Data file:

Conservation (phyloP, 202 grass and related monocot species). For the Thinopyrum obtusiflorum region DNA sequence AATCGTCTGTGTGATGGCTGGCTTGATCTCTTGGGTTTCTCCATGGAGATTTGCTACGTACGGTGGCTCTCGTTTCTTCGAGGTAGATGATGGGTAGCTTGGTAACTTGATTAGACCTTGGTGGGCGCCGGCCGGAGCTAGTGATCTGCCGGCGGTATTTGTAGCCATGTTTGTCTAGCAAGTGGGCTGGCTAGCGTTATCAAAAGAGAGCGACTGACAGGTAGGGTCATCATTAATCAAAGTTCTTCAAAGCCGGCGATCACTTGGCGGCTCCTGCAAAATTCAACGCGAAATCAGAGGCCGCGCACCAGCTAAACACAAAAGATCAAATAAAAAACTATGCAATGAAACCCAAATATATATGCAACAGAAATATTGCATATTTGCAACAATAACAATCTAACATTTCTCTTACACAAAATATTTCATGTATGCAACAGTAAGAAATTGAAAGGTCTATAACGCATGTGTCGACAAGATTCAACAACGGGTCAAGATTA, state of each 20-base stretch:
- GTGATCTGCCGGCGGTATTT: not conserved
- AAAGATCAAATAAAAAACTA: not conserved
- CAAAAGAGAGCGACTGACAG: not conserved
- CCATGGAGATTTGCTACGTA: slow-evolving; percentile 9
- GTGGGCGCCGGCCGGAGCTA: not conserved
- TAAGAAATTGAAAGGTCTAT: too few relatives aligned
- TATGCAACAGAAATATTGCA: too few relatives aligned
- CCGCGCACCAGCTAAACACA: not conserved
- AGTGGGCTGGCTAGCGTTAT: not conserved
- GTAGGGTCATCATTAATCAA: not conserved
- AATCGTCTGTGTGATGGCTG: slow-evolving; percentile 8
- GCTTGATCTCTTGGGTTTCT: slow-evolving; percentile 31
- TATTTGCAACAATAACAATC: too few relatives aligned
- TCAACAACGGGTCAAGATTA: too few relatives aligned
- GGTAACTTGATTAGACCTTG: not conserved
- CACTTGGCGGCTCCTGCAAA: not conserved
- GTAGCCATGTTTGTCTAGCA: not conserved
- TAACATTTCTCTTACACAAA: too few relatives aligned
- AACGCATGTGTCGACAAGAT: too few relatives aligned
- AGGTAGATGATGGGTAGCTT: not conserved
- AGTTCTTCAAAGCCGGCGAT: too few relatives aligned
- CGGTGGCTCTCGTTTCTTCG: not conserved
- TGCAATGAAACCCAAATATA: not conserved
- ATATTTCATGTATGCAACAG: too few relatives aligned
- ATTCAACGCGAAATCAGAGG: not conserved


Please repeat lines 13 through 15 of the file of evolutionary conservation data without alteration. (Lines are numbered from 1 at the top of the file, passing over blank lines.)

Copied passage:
- GCTTGATCTCTTGGGTTTCT: slow-evolving; percentile 31
- TATTTGCAACAATAACAATC: too few relatives aligned
- TCAACAACGGGTCAAGATTA: too few relatives aligned